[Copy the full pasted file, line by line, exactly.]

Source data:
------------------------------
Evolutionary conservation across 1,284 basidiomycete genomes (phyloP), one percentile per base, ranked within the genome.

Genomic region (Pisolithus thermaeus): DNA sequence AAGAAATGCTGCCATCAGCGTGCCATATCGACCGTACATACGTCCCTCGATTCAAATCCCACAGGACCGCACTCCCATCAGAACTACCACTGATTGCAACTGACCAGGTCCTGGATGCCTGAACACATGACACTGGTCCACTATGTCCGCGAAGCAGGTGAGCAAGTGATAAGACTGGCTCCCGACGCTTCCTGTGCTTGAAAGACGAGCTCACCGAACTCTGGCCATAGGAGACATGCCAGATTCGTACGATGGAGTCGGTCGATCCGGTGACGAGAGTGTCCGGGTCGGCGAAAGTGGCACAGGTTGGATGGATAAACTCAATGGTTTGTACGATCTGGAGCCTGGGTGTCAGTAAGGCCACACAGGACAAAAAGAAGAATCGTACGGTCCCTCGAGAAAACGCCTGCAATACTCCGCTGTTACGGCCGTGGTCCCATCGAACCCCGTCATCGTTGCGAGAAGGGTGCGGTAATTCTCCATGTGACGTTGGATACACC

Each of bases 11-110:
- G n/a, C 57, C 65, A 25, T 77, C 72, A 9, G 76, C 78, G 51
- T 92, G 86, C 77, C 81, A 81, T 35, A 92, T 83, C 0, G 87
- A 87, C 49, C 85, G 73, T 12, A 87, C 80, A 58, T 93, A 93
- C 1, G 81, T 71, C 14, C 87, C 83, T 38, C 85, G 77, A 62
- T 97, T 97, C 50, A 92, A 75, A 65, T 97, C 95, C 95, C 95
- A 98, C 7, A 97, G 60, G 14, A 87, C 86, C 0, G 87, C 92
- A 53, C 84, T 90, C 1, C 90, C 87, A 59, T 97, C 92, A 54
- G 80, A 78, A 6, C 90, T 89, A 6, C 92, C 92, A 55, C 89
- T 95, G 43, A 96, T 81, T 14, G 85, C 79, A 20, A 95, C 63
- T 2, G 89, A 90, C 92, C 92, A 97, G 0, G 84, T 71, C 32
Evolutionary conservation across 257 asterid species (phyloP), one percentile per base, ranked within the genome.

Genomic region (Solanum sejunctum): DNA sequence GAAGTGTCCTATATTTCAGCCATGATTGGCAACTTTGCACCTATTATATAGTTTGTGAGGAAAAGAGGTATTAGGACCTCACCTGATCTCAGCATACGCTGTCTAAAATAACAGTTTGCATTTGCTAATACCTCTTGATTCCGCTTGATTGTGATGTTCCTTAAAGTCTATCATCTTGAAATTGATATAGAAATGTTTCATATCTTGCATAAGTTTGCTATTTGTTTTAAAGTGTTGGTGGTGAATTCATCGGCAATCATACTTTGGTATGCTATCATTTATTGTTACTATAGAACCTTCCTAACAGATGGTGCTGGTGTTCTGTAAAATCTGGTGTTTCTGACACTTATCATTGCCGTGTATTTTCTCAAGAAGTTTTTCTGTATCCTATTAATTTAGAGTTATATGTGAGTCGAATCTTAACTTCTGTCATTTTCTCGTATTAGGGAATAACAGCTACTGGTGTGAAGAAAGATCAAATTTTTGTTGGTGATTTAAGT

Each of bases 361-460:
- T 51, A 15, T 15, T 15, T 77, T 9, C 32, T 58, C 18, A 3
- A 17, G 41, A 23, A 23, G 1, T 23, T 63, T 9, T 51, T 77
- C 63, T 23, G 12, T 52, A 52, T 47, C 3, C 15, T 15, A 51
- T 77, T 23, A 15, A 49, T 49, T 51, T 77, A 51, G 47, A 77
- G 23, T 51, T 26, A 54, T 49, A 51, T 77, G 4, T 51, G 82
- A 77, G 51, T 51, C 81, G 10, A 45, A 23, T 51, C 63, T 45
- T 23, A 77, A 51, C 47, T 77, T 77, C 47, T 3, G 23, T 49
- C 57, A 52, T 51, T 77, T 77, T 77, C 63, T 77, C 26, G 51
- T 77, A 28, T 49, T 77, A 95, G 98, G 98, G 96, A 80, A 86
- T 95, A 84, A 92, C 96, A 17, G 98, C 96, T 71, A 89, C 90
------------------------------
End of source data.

Evolutionary conservation across 1,284 basidiomycete genomes (phyloP), one percentile per base, ranked within the genome.

Genomic region (Pisolithus thermaeus): DNA sequence AAGAAATGCTGCCATCAGCGTGCCATATCGACCGTACATACGTCCCTCGATTCAAATCCCACAGGACCGCACTCCCATCAGAACTACCACTGATTGCAACTGACCAGGTCCTGGATGCCTGAACACATGACACTGGTCCACTATGTCCGCGAAGCAGGTGAGCAAGTGATAAGACTGGCTCCCGACGCTTCCTGTGCTTGAAAGACGAGCTCACCGAACTCTGGCCATAGGAGACATGCCAGATTCGTACGATGGAGTCGGTCGATCCGGTGACGAGAGTGTCCGGGTCGGCGAAAGTGGCACAGGTTGGATGGATAAACTCAATGGTTTGTACGATCTGGAGCCTGGGTGTCAGTAAGGCCACACAGGACAAAAAGAAGAATCGTACGGTCCCTCGAGAAAACGCCTGCAATACTCCGCTGTTACGGCCGTGGTCCCATCGAACCCCGTCATCGTTGCGAGAAGGGTGCGGTAATTCTCCATGTGACGTTGGATACACC

Each of bases 11-110:
- G n/a, C 57, C 65, A 25, T 77, C 72, A 9, G 76, C 78, G 51
- T 92, G 86, C 77, C 81, A 81, T 35, A 92, T 83, C 0, G 87
- A 87, C 49, C 85, G 73, T 12, A 87, C 80, A 58, T 93, A 93
- C 1, G 81, T 71, C 14, C 87, C 83, T 38, C 85, G 77, A 62
- T 97, T 97, C 50, A 92, A 75, A 65, T 97, C 95, C 95, C 95
- A 98, C 7, A 97, G 60, G 14, A 87, C 86, C 0, G 87, C 92
- A 53, C 84, T 90, C 1, C 90, C 87, A 59, T 97, C 92, A 54
- G 80, A 78, A 6, C 90, T 89, A 6, C 92, C 92, A 55, C 89
- T 95, G 43, A 96, T 81, T 14, G 85, C 79, A 20, A 95, C 63
- T 2, G 89, A 90, C 92, C 92, A 97, G 0, G 84, T 71, C 32
Evolutionary conservation across 257 asterid species (phyloP), one percentile per base, ranked within the genome.

Genomic region (Solanum sejunctum): DNA sequence GAAGTGTCCTATATTTCAGCCATGATTGGCAACTTTGCACCTATTATATAGTTTGTGAGGAAAAGAGGTATTAGGACCTCACCTGATCTCAGCATACGCTGTCTAAAATAACAGTTTGCATTTGCTAATACCTCTTGATTCCGCTTGATTGTGATGTTCCTTAAAGTCTATCATCTTGAAATTGATATAGAAATGTTTCATATCTTGCATAAGTTTGCTATTTGTTTTAAAGTGTTGGTGGTGAATTCATCGGCAATCATACTTTGGTATGCTATCATTTATTGTTACTATAGAACCTTCCTAACAGATGGTGCTGGTGTTCTGTAAAATCTGGTGTTTCTGACACTTATCATTGCCGTGTATTTTCTCAAGAAGTTTTTCTGTATCCTATTAATTTAGAGTTATATGTGAGTCGAATCTTAACTTCTGTCATTTTCTCGTATTAGGGAATAACAGCTACTGGTGTGAAGAAAGATCAAATTTTTGTTGGTGATTTAAGT

Each of bases 361-460:
- T 51, A 15, T 15, T 15, T 77, T 9, C 32, T 58, C 18, A 3
- A 17, G 41, A 23, A 23, G 1, T 23, T 63, T 9, T 51, T 77
- C 63, T 23, G 12, T 52, A 52, T 47, C 3, C 15, T 15, A 51
- T 77, T 23, A 15, A 49, T 49, T 51, T 77, A 51, G 47, A 77
- G 23, T 51, T 26, A 54, T 49, A 51, T 77, G 4, T 51, G 82
- A 77, G 51, T 51, C 81, G 10, A 45, A 23, T 51, C 63, T 45
- T 23, A 77, A 51, C 47, T 77, T 77, C 47, T 3, G 23, T 49
- C 57, A 52, T 51, T 77, T 77, T 77, C 63, T 77, C 26, G 51
- T 77, A 28, T 49, T 77, A 95, G 98, G 98, G 96, A 80, A 86
- T 95, A 84, A 92, C 96, A 17, G 98, C 96, T 71, A 89, C 90